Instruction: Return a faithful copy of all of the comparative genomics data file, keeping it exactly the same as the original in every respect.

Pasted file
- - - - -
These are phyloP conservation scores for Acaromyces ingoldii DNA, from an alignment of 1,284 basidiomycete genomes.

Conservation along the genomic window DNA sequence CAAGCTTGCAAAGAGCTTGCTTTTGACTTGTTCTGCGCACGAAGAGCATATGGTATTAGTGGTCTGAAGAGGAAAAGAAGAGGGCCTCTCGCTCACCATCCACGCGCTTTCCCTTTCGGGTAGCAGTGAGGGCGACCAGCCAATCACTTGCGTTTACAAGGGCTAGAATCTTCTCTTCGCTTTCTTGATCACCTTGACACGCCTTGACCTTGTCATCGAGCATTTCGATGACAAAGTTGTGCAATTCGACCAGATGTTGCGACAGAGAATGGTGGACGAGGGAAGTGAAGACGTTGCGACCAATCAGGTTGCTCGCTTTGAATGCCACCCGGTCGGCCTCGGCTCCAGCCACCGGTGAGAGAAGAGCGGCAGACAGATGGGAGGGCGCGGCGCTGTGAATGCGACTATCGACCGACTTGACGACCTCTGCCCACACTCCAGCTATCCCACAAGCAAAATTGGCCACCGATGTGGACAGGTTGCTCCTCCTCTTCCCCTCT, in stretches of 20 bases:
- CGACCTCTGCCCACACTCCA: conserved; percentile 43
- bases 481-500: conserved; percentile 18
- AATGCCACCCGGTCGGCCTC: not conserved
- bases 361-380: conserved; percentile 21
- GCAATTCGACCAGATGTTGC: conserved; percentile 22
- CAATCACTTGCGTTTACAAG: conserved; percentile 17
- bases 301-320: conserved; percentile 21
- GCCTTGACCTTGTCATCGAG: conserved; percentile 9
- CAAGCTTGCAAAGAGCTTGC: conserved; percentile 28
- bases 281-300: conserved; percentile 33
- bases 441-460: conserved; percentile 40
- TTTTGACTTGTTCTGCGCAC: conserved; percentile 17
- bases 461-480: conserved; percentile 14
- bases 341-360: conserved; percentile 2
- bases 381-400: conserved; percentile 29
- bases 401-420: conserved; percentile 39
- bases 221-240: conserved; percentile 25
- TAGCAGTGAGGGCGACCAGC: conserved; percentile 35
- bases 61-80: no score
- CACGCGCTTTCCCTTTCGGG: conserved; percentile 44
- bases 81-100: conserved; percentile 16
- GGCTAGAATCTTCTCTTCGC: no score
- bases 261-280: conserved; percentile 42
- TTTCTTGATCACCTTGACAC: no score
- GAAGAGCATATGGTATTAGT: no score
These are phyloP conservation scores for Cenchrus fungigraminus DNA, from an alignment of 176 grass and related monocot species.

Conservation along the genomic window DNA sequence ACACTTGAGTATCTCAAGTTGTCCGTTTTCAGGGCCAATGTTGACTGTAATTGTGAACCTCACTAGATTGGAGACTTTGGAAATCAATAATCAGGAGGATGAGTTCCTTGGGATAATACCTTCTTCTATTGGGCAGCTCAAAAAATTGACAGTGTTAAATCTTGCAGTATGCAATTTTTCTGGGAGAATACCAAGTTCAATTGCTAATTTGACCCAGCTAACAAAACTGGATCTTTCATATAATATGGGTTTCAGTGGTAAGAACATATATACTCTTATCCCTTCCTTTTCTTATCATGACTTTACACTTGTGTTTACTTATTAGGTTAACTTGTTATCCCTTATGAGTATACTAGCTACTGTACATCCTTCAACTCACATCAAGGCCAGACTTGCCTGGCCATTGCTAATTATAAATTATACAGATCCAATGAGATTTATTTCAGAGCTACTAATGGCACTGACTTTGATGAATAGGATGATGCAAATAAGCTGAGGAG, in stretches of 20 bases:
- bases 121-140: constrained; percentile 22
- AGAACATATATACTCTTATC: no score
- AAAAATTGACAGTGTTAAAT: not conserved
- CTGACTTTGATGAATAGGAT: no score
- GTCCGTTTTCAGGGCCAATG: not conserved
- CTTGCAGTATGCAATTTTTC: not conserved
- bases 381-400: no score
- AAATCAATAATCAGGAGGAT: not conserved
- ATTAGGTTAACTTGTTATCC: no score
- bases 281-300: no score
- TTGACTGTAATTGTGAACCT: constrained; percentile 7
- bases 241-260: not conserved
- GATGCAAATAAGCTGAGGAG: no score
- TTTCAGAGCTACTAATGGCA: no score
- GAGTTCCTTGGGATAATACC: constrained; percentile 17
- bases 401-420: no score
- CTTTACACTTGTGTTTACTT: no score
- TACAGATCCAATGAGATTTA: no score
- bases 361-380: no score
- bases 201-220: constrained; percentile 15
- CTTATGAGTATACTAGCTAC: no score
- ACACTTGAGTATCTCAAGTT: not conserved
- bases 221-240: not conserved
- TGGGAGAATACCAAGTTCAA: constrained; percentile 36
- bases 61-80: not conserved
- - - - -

These are phyloP conservation scores for Acaromyces ingoldii DNA, from an alignment of 1,284 basidiomycete genomes.

Conservation along the genomic window DNA sequence CAAGCTTGCAAAGAGCTTGCTTTTGACTTGTTCTGCGCACGAAGAGCATATGGTATTAGTGGTCTGAAGAGGAAAAGAAGAGGGCCTCTCGCTCACCATCCACGCGCTTTCCCTTTCGGGTAGCAGTGAGGGCGACCAGCCAATCACTTGCGTTTACAAGGGCTAGAATCTTCTCTTCGCTTTCTTGATCACCTTGACACGCCTTGACCTTGTCATCGAGCATTTCGATGACAAAGTTGTGCAATTCGACCAGATGTTGCGACAGAGAATGGTGGACGAGGGAAGTGAAGACGTTGCGACCAATCAGGTTGCTCGCTTTGAATGCCACCCGGTCGGCCTCGGCTCCAGCCACCGGTGAGAGAAGAGCGGCAGACAGATGGGAGGGCGCGGCGCTGTGAATGCGACTATCGACCGACTTGACGACCTCTGCCCACACTCCAGCTATCCCACAAGCAAAATTGGCCACCGATGTGGACAGGTTGCTCCTCCTCTTCCCCTCT, in stretches of 20 bases:
- CGACCTCTGCCCACACTCCA: conserved; percentile 43
- bases 481-500: conserved; percentile 18
- AATGCCACCCGGTCGGCCTC: not conserved
- bases 361-380: conserved; percentile 21
- GCAATTCGACCAGATGTTGC: conserved; percentile 22
- CAATCACTTGCGTTTACAAG: conserved; percentile 17
- bases 301-320: conserved; percentile 21
- GCCTTGACCTTGTCATCGAG: conserved; percentile 9
- CAAGCTTGCAAAGAGCTTGC: conserved; percentile 28
- bases 281-300: conserved; percentile 33
- bases 441-460: conserved; percentile 40
- TTTTGACTTGTTCTGCGCAC: conserved; percentile 17
- bases 461-480: conserved; percentile 14
- bases 341-360: conserved; percentile 2
- bases 381-400: conserved; percentile 29
- bases 401-420: conserved; percentile 39
- bases 221-240: conserved; percentile 25
- TAGCAGTGAGGGCGACCAGC: conserved; percentile 35
- bases 61-80: no score
- CACGCGCTTTCCCTTTCGGG: conserved; percentile 44
- bases 81-100: conserved; percentile 16
- GGCTAGAATCTTCTCTTCGC: no score
- bases 261-280: conserved; percentile 42
- TTTCTTGATCACCTTGACAC: no score
- GAAGAGCATATGGTATTAGT: no score
These are phyloP conservation scores for Cenchrus fungigraminus DNA, from an alignment of 176 grass and related monocot species.

Conservation along the genomic window DNA sequence ACACTTGAGTATCTCAAGTTGTCCGTTTTCAGGGCCAATGTTGACTGTAATTGTGAACCTCACTAGATTGGAGACTTTGGAAATCAATAATCAGGAGGATGAGTTCCTTGGGATAATACCTTCTTCTATTGGGCAGCTCAAAAAATTGACAGTGTTAAATCTTGCAGTATGCAATTTTTCTGGGAGAATACCAAGTTCAATTGCTAATTTGACCCAGCTAACAAAACTGGATCTTTCATATAATATGGGTTTCAGTGGTAAGAACATATATACTCTTATCCCTTCCTTTTCTTATCATGACTTTACACTTGTGTTTACTTATTAGGTTAACTTGTTATCCCTTATGAGTATACTAGCTACTGTACATCCTTCAACTCACATCAAGGCCAGACTTGCCTGGCCATTGCTAATTATAAATTATACAGATCCAATGAGATTTATTTCAGAGCTACTAATGGCACTGACTTTGATGAATAGGATGATGCAAATAAGCTGAGGAG, in stretches of 20 bases:
- bases 121-140: constrained; percentile 22
- AGAACATATATACTCTTATC: no score
- AAAAATTGACAGTGTTAAAT: not conserved
- CTGACTTTGATGAATAGGAT: no score
- GTCCGTTTTCAGGGCCAATG: not conserved
- CTTGCAGTATGCAATTTTTC: not conserved
- bases 381-400: no score
- AAATCAATAATCAGGAGGAT: not conserved
- ATTAGGTTAACTTGTTATCC: no score
- bases 281-300: no score
- TTGACTGTAATTGTGAACCT: constrained; percentile 7
- bases 241-260: not conserved
- GATGCAAATAAGCTGAGGAG: no score
- TTTCAGAGCTACTAATGGCA: no score
- GAGTTCCTTGGGATAATACC: constrained; percentile 17
- bases 401-420: no score
- CTTTACACTTGTGTTTACTT: no score
- TACAGATCCAATGAGATTTA: no score
- bases 361-380: no score
- bases 201-220: constrained; percentile 15
- CTTATGAGTATACTAGCTAC: no score
- ACACTTGAGTATCTCAAGTT: not conserved
- bases 221-240: not conserved
- TGGGAGAATACCAAGTTCAA: constrained; percentile 36
- bases 61-80: not conserved